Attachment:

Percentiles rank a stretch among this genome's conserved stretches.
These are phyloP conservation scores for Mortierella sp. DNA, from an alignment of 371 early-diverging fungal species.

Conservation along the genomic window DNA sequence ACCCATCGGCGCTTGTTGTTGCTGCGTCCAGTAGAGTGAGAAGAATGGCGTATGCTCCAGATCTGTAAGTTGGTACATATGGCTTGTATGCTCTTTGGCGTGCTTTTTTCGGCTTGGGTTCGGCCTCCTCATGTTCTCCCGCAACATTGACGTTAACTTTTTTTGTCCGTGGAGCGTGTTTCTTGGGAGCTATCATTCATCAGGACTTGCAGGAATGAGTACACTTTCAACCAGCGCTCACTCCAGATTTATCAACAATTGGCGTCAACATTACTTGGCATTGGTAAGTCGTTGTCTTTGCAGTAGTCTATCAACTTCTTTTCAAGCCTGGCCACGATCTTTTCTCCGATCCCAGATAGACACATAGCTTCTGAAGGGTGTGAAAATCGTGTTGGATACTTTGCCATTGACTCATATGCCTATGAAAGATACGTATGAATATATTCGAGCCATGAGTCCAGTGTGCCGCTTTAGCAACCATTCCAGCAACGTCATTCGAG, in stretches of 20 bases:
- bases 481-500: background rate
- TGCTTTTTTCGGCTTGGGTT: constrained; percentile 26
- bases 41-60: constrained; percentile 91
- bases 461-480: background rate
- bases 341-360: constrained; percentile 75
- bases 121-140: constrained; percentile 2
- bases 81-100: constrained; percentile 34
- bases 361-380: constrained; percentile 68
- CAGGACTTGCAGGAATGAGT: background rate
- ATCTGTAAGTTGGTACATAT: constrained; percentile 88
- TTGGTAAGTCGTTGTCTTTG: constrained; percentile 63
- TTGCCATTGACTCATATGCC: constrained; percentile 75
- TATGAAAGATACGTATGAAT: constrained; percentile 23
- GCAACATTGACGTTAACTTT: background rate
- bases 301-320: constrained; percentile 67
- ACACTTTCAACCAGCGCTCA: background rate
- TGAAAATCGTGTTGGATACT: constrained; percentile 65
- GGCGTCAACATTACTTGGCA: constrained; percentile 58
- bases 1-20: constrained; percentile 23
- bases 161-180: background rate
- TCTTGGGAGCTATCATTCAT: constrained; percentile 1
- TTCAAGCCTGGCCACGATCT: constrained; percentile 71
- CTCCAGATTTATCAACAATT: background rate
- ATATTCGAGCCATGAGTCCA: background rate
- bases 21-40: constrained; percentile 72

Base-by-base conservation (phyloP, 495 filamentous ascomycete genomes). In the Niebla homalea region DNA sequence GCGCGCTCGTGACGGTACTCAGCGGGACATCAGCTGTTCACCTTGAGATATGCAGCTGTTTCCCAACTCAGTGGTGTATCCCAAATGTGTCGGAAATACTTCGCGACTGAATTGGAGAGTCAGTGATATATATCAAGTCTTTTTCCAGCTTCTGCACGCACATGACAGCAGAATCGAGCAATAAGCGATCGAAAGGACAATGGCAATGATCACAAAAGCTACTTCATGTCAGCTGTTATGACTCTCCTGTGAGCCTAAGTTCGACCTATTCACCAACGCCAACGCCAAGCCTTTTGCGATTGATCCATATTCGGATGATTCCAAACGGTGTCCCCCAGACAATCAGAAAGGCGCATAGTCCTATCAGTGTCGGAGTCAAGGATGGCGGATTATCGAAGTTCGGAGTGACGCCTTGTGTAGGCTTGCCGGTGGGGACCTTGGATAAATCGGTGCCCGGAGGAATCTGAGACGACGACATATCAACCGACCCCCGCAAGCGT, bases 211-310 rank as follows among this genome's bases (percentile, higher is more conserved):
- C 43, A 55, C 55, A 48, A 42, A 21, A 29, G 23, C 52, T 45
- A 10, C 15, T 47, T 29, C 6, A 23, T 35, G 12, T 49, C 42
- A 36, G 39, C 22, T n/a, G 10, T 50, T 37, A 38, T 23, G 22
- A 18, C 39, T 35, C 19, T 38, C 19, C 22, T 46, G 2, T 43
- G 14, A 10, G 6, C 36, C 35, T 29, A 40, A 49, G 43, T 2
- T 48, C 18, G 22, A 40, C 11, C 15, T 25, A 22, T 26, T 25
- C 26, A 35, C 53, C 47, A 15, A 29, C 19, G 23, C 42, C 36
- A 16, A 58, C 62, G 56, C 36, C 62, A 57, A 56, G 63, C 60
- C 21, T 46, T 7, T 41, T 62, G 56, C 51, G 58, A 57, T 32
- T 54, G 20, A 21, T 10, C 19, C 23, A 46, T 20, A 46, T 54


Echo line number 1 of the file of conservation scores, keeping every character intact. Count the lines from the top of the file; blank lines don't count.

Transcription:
Percentiles rank a stretch among this genome's conserved stretches.